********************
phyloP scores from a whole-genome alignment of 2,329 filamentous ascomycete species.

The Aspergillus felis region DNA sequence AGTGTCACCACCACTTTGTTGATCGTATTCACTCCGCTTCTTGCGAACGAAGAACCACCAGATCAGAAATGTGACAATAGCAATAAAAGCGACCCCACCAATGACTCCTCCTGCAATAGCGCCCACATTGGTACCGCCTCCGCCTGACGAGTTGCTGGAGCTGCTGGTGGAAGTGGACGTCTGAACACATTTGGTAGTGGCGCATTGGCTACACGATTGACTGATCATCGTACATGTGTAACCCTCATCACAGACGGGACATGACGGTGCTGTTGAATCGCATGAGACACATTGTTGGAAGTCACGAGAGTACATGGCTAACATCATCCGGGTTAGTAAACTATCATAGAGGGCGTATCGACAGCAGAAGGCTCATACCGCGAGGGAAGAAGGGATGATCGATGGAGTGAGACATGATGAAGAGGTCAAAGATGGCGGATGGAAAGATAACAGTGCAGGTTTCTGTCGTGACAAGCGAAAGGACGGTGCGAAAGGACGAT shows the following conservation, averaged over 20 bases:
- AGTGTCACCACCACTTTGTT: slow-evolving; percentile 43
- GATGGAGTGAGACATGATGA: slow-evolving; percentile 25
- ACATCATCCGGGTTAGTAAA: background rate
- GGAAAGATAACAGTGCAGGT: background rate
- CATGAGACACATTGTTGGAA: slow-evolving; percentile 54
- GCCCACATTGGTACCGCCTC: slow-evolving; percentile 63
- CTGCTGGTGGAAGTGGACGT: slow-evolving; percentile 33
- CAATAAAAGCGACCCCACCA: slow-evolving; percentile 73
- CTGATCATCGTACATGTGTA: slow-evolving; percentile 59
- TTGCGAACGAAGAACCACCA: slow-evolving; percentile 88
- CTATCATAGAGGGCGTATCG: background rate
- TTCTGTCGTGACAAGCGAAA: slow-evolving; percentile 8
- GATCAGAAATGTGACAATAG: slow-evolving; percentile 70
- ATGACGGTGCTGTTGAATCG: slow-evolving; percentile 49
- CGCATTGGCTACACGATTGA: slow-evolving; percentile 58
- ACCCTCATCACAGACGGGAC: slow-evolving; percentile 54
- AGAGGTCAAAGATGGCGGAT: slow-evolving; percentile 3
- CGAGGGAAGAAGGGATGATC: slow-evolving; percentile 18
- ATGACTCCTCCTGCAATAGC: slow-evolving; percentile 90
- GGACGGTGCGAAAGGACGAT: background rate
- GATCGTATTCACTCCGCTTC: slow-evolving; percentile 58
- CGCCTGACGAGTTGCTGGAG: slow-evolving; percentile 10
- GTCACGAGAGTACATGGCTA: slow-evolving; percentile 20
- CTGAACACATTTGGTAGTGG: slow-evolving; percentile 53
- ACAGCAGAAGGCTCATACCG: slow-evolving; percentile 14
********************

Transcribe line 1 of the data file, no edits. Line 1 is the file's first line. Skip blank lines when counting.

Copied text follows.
phyloP scores from a whole-genome alignment of 2,329 filamentous ascomycete species.